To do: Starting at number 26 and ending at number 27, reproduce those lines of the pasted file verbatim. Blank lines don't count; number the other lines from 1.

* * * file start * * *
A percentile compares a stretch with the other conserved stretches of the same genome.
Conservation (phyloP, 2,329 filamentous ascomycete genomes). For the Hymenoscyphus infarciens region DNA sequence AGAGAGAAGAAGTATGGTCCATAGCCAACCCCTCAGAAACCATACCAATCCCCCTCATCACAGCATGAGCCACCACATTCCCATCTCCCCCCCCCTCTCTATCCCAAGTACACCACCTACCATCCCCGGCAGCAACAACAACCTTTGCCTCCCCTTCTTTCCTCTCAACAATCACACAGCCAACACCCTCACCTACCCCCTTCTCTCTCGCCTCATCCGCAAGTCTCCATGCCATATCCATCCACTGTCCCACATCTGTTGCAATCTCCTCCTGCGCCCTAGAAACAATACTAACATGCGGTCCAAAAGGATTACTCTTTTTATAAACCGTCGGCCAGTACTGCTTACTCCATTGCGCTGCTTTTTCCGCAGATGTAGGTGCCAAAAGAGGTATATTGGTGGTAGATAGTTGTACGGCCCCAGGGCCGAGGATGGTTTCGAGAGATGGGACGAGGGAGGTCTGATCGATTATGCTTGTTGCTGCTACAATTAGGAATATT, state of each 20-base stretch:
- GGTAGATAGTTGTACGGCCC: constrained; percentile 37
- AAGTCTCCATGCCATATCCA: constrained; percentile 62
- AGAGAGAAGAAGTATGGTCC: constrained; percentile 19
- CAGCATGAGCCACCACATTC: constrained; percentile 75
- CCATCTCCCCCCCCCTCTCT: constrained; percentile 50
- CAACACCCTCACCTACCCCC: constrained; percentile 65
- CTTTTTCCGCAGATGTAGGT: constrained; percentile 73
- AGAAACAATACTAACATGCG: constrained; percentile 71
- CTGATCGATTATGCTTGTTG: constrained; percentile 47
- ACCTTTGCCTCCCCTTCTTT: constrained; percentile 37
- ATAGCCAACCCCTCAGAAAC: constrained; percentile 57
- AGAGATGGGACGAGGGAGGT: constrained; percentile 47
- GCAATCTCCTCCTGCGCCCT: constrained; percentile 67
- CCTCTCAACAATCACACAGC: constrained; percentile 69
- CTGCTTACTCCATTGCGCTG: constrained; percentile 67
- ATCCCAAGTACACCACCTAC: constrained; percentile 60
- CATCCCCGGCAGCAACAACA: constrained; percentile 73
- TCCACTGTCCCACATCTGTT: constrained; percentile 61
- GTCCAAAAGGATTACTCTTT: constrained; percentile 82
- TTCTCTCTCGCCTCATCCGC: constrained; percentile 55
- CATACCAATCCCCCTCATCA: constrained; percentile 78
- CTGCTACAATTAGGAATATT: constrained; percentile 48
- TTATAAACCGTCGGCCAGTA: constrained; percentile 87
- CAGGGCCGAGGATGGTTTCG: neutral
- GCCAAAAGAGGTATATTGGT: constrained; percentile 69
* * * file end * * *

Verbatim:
- CAGGGCCGAGGATGGTTTCG: neutral
- GCCAAAAGAGGTATATTGGT: constrained; percentile 69